Growth Trends for Related Jobs
Plumbers and electricians are classified as construction and extraction workers by the U.S. Bureau of Labor Statistics, which predicts 1.4 million new jobs will be added in this industry through 2020. Demand for plumbers is projected to increase by 26 percent, while jobs for electricians will grow by 23 percent. The educational requirement for both professions is a high school diploma. In addition to comparable job outlooks and education levels, the salaries of the jobs are also similar.
With a mean -- or average -- annual salary of $53,030, or a mean hourly wage of $25.50, electricians earn slightly more than plumbers, according to May 2012 salary data from the BLS. The median annual wage of electricians is $49,840. The highest 10 percent of earners made $82,930 or more, while the lowest 10 percent made $30,420 of less.
The BLS reports that plumbers earn an annual mean wage of $52,950, which is a mean hourly wage of $25.46, according to May 2012 salary data. The annual mean wage is roughly $80 a year less than electricians make. The median annual wage of plumbers is $49,140. The highest 10 percent of earners made $84,440 or more, while the lowest 10 percent of earners made $29,020 or less.
Highest-Paying Electrician Employers
Electricians earn the highest salaries with business schools and computer and management training companies, with an annual mean wage of $81,800. The natural gas distribution industry pays the second-highest wage, $75,430. Electricians working in accounting, tax preparation, bookkeeping and payroll services make $73,210. The top-paying state for electricians is Alaska, with an annual mean wage of $74,280. New York is the second highest-paying state with $70,580, followed closely by Illinois, with $70,060.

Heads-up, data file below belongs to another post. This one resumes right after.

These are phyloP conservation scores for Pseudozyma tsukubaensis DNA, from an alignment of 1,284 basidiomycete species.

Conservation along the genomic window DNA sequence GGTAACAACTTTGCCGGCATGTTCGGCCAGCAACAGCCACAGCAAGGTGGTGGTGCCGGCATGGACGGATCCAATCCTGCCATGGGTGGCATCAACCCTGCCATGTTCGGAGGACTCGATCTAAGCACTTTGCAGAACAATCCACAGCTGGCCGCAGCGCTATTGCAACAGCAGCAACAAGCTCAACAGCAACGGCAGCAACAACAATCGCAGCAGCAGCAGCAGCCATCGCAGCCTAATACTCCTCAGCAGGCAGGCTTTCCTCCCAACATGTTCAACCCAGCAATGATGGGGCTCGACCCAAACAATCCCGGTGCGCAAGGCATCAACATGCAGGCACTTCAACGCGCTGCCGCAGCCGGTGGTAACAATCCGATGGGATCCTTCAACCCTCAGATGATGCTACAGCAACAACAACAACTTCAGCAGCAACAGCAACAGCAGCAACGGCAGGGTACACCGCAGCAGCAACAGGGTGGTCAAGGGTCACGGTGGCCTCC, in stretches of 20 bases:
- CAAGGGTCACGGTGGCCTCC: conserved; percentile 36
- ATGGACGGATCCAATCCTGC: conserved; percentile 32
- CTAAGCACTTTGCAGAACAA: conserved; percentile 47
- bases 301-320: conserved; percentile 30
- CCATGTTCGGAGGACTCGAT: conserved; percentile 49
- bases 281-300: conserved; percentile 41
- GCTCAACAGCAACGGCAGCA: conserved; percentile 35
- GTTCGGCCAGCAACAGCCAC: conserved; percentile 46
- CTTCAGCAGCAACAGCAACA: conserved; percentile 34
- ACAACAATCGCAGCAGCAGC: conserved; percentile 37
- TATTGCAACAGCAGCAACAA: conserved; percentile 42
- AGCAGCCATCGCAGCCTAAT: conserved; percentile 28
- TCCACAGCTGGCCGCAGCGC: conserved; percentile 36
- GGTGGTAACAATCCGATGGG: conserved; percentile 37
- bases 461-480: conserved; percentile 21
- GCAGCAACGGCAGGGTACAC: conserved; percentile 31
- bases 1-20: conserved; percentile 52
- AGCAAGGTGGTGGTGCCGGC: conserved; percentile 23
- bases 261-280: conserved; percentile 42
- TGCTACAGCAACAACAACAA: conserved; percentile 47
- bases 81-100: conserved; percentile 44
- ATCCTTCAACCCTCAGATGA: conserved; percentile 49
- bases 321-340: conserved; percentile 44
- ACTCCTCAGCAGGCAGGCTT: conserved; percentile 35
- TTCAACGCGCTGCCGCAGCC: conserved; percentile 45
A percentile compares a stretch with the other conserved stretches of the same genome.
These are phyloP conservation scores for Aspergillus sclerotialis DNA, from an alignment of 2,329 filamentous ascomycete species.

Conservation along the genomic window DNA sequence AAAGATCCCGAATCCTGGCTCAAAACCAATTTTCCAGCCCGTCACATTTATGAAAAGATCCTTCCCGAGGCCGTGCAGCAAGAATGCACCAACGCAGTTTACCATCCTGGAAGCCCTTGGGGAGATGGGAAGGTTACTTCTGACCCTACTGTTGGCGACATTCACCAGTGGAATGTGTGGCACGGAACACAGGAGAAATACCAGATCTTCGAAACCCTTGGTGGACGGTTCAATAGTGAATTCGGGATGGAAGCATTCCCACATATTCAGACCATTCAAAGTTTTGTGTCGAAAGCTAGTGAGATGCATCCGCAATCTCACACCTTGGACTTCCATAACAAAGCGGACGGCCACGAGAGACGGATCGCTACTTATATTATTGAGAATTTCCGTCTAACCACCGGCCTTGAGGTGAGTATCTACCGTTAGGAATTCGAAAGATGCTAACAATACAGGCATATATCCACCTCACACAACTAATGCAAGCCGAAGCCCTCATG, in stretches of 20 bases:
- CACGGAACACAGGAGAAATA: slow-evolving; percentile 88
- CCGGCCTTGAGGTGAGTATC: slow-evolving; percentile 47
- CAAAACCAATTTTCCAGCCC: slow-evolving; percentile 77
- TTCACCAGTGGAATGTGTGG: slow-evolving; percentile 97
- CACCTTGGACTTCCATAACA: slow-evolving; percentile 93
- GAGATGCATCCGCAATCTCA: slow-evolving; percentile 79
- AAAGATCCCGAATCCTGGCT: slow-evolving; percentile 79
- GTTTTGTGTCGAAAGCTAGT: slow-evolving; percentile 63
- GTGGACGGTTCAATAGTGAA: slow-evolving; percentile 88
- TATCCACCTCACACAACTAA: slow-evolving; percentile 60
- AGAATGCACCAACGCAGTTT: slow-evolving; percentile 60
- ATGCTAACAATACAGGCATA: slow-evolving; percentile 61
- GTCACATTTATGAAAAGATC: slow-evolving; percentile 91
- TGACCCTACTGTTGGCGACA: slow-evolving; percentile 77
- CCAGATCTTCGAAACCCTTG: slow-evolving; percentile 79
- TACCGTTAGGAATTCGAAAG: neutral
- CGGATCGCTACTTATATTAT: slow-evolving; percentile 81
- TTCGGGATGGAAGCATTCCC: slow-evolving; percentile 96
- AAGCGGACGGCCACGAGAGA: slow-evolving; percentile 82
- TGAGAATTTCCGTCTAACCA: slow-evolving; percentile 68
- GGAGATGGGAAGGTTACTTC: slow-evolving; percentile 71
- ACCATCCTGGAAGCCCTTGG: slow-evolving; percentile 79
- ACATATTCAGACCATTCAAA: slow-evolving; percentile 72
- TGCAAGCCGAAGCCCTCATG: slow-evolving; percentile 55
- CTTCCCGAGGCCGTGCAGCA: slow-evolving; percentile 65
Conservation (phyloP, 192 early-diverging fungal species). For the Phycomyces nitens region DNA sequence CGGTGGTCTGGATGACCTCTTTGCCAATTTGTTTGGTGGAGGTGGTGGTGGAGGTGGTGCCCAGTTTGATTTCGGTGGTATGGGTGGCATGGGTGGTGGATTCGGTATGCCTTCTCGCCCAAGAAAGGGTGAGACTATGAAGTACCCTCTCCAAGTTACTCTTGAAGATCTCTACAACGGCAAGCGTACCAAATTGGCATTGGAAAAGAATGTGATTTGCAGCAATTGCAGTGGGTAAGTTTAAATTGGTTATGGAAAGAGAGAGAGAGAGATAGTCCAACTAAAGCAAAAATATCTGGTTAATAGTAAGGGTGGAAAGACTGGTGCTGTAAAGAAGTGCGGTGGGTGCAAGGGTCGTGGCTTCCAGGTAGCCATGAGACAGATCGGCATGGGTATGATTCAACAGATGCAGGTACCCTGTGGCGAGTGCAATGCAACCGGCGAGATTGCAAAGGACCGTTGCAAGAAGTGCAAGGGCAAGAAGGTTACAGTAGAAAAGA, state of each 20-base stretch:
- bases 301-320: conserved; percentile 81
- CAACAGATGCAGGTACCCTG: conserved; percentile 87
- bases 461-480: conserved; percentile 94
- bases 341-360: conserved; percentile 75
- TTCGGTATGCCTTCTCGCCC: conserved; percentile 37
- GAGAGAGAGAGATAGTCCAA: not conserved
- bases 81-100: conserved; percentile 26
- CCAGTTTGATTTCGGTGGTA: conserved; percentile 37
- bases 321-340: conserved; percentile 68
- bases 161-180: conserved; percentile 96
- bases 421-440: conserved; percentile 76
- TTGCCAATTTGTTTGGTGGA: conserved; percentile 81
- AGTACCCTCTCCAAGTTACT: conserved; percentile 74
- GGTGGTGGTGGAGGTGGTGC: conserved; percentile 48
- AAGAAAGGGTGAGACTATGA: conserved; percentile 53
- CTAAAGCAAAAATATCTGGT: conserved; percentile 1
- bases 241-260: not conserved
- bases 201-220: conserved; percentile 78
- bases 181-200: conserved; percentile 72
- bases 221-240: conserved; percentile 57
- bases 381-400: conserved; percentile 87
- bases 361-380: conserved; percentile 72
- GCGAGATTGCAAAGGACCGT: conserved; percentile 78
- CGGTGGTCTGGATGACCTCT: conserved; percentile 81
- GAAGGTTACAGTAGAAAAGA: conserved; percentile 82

Highest-Paying Plumbing Employers
The navigational, measuring, electromedical and control instruments manufacturing industry pay the highest salary for plumbers with a mean annual wage of $73,030. The electrical power generation, transmission and distribution industry pays the second-highest salary of $68,310. Foundries are the third-highest paying employers of plumbers with $68,270. In terms of the highest paying states for plumbers, Alaska leads the way with a mean annual wage of $71,600. New York pays $68,120, while the mean annual wage of plumbers in Illinois was $67,470.
- U.S. Bureau of Labor Statistics: Projections Overview
- U.S. Bureau of Labor Statistics: Plumbers, Pipefitters and Steamfitters
- U.S. Bureau of Labor Statistics: Electricians
- U.S. Bureau of Labor Statistics Occupational Employment and Wages, May 2012: 47-2111 Electricians
- U.S. Bureau of Labor Statistics Occupational Employment and Wages, May 2012: 47-2152 Plumbers, Pipefitters and Steamfitters
Terri Williams began writing professionally in 1997, working with a large nonprofit organization. Her articles have appeared in various online publications including Yahoo, USA Today, U.S. News & World Report University Directory, and the Center for Digital Ethics and Policy at Loyola University Chicago. Williams has a Bachelor of Arts in English from the University of Alabama at Birmingham.